Perhaps RIAC saw the deep level of interest in the K-1, compared to any crop body they've released, and decided that is where the money is located? The interview is also interesting to me in the response about having a broad product line (up into last year would have been boasted about by RIAC) is now considered a potential liability to them (in that they claim it could be confusing to the consumer).
True but remember this is a question of marketing (the point he makes I mean).
A mirrorless, let's say APS-C, by Ricoh would not bring as much confusion. Because it is a different brand (and we all know the guys behind are the same).
09-24-2016, 09:48 AM   #232
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QuoteOriginally posted by thibs Quote
True but remember this is a question of marketing (the point he makes I mean).
A mirrorless, let's say APS-C, by Ricoh would not bring as much confusion. Because it is a different brand (and we all know the guys behind are the same).
Absolutely. If they do ILC mirrorless (with EVF; ie seriously) I fully expect it (at least at the start) to have Ricoh branding.
09-24-2016, 11:04 AM - 1 Like   #233
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QuoteOriginally posted by Class A Quote
No, please, that's just not true.

Whether a sensor is a crop sensor or not is with respect to the format the mount was designed for.

The K-mount was never designed to work with 70mm film. It's native image format is 36mm x 24mm and any sensor not utilising that image size is a crop sensor.

In a similar vein, while some people claim that "MF" refers to a number of format sizes and that it is therefore not justified to refer to the 645D/645Z as cameras with crop sensors, it is clearly the case that the original film 645 used a larger image format and that the 645D/645Z mount is designed for an image format that is larger than that these cameras currently support.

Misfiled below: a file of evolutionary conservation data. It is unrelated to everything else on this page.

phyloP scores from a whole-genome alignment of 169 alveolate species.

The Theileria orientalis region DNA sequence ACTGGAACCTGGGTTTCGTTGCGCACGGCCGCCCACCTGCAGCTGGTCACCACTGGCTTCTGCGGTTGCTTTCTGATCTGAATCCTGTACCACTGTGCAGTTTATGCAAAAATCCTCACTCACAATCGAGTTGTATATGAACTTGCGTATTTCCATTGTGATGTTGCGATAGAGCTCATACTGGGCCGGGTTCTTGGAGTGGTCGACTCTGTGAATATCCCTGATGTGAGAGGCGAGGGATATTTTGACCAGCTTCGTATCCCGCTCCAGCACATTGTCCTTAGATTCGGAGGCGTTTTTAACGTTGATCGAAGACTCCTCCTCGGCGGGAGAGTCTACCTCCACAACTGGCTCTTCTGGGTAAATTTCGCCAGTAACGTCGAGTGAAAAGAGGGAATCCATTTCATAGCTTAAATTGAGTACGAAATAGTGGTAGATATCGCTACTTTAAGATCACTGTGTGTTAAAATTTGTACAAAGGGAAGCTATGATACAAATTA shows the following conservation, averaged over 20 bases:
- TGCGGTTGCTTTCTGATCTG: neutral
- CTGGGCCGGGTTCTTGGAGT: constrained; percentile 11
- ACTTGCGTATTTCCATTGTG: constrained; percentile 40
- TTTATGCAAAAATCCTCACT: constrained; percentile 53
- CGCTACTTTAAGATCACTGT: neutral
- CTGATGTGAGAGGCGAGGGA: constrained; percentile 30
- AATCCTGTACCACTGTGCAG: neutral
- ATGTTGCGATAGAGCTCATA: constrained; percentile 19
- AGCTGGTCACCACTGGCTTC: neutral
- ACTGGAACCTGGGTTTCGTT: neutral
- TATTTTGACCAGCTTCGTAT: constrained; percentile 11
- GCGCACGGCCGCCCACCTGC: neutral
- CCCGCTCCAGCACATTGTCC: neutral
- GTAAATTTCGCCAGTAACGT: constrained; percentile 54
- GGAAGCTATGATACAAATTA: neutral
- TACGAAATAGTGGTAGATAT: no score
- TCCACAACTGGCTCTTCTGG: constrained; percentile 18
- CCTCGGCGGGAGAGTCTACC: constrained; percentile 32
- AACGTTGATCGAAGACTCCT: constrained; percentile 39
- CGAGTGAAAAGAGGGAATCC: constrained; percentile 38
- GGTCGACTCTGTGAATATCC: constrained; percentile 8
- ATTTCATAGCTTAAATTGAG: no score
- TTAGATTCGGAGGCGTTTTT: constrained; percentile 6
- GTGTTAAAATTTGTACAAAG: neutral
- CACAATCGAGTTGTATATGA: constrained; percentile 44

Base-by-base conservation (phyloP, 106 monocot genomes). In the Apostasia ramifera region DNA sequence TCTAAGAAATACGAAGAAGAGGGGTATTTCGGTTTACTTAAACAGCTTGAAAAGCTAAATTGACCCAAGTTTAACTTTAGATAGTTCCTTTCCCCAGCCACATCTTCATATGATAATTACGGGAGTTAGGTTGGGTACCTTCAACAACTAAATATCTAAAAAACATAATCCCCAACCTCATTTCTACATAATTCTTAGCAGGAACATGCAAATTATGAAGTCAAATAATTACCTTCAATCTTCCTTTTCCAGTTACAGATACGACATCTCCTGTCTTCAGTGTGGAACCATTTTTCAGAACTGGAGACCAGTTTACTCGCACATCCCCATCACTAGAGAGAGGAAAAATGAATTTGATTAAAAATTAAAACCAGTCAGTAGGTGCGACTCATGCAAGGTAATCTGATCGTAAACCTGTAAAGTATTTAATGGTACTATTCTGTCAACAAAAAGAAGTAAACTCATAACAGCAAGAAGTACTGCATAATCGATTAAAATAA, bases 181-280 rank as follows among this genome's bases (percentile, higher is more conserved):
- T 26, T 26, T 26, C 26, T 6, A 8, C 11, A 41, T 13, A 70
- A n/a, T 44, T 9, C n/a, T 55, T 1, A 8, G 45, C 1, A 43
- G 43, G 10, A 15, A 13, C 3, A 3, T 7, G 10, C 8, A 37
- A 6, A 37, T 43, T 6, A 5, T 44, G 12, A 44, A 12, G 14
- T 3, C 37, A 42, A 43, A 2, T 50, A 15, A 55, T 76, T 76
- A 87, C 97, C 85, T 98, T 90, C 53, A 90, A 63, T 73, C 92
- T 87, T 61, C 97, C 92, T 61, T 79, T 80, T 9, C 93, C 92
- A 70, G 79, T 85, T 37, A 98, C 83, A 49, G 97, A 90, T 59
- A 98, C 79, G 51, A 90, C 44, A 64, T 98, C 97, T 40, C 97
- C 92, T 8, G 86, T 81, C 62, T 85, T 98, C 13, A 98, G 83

"Full-frame" does not have any absolute meaning across camera systems, but it surely is not a term with an arbitrary meaning.
Your missing the point. The 135mm format was created by taking 70mm film and cutting it in half. That has nothing to do with the lens mount. What we call a FF size sensor and all of the later mounts are derived from what was called half-frame 70mm movie film.

If the argument is that the K-1 is a FF because it has a sensor that is the full format for the mount it was designed for (not cropped relative to the mount), Then you have to apply the same logic to the Fuji GFX since it has a sensor that is designed for specifically for the GFX mount. So relative to the mount, the Fuji GFX has a full frame sensor. The 645z has a cropped sensor relative to what the mount is designed for, so that means the same sensor would be a crop in one mount, but a full format in the other mount.

09-24-2016, 11:21 AM   #234
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QuoteOriginally posted by Class A Quote
No, please, that's just not true.

Whether a sensor is a crop sensor or not is with respect to the format the mount was designed for.